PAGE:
Local Search (and Directories) are incredibly difficult.

26 Feb

I’m a big fan of playing to your strengths. For me – that’s finding something interesting, iterating, building it, and moving on. For others, it’s really diving deep into a singular topic. For others, its programming solutions. We all have our skills (which you do have to nurture, but that’s for another day).

One common (and intelligent) approach is to utilize your existing network to figure out a problem they’re having – and solve it for them. Right there you have an existing pool of customers that you can utilize to build out your product/solution – giving you a quick proof of concept that you can expand to others.

On that note, when one is deeply entrenched in an industry, you will come across your fair share of hucksters (who seem to be doing financially well), and your fair share of brilliant individuals (who seem to be doing financially poor). Putting two and two together, a common solution is to build some kind of “master directory” that will serve as a way of weeding out the inferior/illegitimate, and highlighting the best.

Stemming from this realization, people often come up a grander plan, and we end up with a form of (local) search directory – a centralized location that a user can trust to find the best (and weed out the rest). Connecting professionals with customers.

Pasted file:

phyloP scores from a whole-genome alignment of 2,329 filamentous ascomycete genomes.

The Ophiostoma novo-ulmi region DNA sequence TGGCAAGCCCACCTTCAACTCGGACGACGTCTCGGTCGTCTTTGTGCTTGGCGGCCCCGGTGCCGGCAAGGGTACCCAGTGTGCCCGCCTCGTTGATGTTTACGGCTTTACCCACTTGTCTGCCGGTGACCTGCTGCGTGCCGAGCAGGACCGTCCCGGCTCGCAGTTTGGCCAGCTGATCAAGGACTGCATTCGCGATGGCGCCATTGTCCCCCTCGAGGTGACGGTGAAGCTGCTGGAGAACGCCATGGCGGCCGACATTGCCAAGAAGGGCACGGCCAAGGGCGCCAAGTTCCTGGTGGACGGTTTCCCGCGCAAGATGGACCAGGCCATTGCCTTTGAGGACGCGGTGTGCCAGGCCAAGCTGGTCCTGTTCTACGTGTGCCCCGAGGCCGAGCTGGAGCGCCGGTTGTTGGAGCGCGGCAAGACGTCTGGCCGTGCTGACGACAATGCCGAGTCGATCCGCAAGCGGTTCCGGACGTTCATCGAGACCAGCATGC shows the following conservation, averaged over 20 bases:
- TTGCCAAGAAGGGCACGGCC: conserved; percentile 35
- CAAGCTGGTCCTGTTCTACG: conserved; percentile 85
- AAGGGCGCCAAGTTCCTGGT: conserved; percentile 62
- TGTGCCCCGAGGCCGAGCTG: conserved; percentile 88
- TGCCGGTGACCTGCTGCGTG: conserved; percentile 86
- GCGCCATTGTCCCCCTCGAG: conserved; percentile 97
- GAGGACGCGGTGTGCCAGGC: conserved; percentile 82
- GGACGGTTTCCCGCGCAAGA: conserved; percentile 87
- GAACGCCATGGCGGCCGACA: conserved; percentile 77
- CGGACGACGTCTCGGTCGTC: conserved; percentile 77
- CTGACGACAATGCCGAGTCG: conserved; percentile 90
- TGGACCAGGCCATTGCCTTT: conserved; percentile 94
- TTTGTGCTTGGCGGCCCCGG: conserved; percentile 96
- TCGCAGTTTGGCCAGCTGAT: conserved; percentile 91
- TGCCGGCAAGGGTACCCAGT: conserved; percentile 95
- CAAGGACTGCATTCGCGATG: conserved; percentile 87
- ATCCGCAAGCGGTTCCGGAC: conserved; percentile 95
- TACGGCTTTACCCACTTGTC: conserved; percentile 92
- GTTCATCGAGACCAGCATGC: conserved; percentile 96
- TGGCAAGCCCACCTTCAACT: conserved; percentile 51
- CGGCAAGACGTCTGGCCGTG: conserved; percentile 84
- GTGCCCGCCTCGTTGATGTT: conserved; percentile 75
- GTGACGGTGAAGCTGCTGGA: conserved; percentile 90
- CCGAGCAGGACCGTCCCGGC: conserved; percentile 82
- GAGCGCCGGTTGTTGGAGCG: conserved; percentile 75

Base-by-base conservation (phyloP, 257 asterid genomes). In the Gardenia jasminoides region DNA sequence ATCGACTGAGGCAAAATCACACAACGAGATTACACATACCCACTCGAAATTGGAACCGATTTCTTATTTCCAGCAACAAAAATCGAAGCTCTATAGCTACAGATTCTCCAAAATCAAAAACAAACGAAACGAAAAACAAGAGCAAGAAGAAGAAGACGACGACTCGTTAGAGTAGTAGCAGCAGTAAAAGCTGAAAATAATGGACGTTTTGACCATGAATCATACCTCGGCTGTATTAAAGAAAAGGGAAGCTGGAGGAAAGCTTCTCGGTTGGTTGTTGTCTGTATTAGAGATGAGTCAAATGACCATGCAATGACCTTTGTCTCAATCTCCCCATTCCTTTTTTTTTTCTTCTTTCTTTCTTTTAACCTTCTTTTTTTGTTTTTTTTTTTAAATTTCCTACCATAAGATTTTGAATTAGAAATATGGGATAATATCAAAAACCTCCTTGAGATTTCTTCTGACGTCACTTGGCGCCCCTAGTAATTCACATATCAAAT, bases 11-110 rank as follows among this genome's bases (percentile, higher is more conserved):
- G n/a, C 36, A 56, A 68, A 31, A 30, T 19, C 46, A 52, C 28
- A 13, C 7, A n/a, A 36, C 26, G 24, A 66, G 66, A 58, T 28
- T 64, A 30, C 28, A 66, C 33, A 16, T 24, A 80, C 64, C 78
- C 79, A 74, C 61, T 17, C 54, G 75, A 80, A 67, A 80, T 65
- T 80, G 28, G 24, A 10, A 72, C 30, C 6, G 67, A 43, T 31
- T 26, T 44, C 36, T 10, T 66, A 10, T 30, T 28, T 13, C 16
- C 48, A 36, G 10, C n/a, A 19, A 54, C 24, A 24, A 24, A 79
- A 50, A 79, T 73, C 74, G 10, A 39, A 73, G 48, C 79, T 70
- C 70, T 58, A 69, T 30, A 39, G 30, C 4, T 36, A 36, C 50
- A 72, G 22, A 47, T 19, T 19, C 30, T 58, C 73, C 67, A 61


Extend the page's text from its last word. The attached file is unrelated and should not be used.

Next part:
Having a ton of hands-on experience with both local search and directories: You have no idea what you’re in for.

In the past month, I’ve actually had five people suggest a form of (local) directory in various niches of fitness/health, and ask me my take on implementing something like this.

And I can see the appeal – 3 years ago (after a 3 year hiatus from local directories), I was about to purchase a premium “trainer” domain to build a directory. Last year, I kicked around the idea of buying Dietitians.com for the same purpose. Thankfully, both times I realized the folly of my ways and gave up on it.

In no particular order, a few of the issues you face: